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Biochemistry. 1999 Feb 16;38(7):2094-101.

Structural and functional analysis of surface domains unique to bacteriophage T4 thymidylate synthase.

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  • 1Génétique des Virus, ICGM-CNRS UPR 415, Institut Cochin de Génétique Moléculaire, Paris, France.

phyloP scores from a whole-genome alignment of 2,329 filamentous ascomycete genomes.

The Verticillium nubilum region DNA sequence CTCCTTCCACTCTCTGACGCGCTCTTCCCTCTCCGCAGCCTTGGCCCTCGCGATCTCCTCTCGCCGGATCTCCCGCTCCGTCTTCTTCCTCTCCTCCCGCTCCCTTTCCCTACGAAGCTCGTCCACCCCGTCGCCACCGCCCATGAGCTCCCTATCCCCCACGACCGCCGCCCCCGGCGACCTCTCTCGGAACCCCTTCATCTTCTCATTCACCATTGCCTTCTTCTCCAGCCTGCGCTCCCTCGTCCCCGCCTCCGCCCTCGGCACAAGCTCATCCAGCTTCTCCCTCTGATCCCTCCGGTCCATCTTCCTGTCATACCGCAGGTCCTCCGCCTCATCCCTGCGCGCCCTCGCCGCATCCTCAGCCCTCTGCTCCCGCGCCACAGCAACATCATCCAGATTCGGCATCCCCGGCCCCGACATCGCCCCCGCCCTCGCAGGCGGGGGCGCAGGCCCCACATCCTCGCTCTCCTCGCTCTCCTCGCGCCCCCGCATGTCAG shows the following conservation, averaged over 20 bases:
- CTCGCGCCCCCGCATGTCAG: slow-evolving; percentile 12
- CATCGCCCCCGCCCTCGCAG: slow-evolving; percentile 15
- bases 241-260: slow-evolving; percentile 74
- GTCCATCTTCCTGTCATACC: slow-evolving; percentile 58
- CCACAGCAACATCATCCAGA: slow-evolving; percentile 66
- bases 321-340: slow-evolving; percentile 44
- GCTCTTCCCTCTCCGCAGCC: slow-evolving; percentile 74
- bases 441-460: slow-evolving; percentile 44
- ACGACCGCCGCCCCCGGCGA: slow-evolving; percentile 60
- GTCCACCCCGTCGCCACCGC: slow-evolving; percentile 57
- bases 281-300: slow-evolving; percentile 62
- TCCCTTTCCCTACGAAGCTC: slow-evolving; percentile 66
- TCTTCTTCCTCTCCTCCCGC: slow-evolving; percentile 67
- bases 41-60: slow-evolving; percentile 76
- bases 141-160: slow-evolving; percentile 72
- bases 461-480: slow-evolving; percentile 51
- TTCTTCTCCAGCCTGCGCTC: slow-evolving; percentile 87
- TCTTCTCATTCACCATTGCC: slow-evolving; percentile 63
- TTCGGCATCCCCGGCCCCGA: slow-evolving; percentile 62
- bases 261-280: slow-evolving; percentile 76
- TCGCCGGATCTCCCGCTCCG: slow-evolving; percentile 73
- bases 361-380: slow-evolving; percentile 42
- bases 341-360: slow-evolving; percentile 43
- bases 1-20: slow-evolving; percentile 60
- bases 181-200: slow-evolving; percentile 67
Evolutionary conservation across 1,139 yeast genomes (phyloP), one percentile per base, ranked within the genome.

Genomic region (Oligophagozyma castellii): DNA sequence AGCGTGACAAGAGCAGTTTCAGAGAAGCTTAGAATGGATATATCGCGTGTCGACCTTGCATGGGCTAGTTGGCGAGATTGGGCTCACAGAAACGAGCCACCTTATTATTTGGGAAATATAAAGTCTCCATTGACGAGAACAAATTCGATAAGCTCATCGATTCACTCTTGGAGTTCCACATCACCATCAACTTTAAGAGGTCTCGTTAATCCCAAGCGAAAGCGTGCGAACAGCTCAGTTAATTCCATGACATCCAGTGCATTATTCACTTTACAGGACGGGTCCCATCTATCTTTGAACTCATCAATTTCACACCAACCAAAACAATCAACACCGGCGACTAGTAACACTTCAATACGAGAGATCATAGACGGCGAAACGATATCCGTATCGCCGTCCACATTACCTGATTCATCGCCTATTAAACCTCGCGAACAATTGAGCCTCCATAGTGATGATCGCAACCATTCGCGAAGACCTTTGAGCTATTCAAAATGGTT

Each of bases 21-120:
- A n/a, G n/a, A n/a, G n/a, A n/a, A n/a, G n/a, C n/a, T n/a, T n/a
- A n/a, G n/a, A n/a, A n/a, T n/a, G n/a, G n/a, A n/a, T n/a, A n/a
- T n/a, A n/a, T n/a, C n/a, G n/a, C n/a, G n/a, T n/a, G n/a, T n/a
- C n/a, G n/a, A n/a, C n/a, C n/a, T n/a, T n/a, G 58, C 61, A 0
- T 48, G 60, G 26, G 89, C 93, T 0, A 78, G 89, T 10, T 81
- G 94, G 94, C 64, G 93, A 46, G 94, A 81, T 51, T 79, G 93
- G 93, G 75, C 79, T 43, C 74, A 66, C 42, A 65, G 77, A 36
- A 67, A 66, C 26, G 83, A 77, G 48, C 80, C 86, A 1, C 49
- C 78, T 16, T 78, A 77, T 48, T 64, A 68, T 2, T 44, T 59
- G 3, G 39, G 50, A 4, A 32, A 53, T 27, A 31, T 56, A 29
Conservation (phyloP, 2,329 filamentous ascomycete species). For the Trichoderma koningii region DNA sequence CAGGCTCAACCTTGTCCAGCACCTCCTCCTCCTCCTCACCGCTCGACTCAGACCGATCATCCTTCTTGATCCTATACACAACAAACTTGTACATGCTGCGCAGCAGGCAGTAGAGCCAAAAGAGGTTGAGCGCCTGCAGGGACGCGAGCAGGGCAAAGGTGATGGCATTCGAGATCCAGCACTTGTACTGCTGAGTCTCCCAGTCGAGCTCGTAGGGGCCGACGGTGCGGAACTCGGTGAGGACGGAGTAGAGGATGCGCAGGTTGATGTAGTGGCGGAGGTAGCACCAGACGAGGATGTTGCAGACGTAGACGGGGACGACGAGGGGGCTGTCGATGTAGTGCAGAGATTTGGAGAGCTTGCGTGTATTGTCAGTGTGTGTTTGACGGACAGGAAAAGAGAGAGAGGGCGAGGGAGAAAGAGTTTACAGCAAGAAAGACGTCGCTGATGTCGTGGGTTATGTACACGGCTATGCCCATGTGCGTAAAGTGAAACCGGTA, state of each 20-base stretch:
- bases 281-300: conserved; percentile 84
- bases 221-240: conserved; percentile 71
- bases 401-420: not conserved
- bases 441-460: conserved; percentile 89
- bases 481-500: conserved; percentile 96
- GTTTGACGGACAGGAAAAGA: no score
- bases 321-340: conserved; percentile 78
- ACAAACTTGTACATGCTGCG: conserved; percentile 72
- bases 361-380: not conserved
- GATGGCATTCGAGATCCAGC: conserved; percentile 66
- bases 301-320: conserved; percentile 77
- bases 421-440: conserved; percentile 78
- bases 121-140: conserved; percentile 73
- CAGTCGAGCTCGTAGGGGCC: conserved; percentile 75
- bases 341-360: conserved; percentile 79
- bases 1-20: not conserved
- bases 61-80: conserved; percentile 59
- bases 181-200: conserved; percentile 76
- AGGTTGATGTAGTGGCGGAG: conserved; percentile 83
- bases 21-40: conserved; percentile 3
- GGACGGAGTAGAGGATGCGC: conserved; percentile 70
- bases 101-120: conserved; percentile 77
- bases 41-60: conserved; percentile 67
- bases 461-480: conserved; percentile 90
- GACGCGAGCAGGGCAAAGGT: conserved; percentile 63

The bacteriophage T4 genome encodes most of its own enzymes for dNTP synthesis, which form a complex in infected Escherichia coli. The T4 thymidylate synthase (TS) and the T4 deoxycytidylate deaminase (CD) catalyze sequential reactions and are physically linked within this complex [McGaughey, K. M., Wheeler, L. J., Moore, J. T., Maley, G. F. , Maley, F., and Mathews, C. K. (1996) J. Biol. Chem. 271, 23037-23042]. From the crystal structure of T4TS [Finer-Moore, J. S., Maley, G. F., Maley, F., Montfort, W. R., and Stroud, R. M. (1994) Biochemistry 33, 15459-15468], it appears that three regions corresponding to insertions relative to E. coli TS lie on one side of the enzyme surface. We have investigated the residual activity of T4TS in response to complete deletion or substitution mutagenesis of these insertions. Two deletions generated in the small domain (residues 70-103) reduced the TS activity to 0.2% and 0.7% of the wild-type activity, with the latter able to complement growth of a thyA- E. coli strain in the absence of thymidine. By insertion of exogenous sequences variable in length and in sequence into these deletion mutants, enzyme activity increased to 44% that of the wild type. Restoration of the TS activity depended mostly on the hydrophobicity of the inserted residues. The sites of insertions also displayed distinct permissiveness for accommodating the exogenous insertions. Deletions and substitutions near the C-terminus resulted in complete inactivation of the T4TS. Proteolysis experiments revealed that the modified surface loops of the small domain were still accessible and flexible for protein-protein interactions. We have used ELISA to detect a physical association between T4TS and T4CD and compared the binding affinity of WT T4TS for two purified insertion mutants of T4CD. The results obtained showed that the native sequences of the small domain inserts are not required for T4TS/T4CD complex formation.

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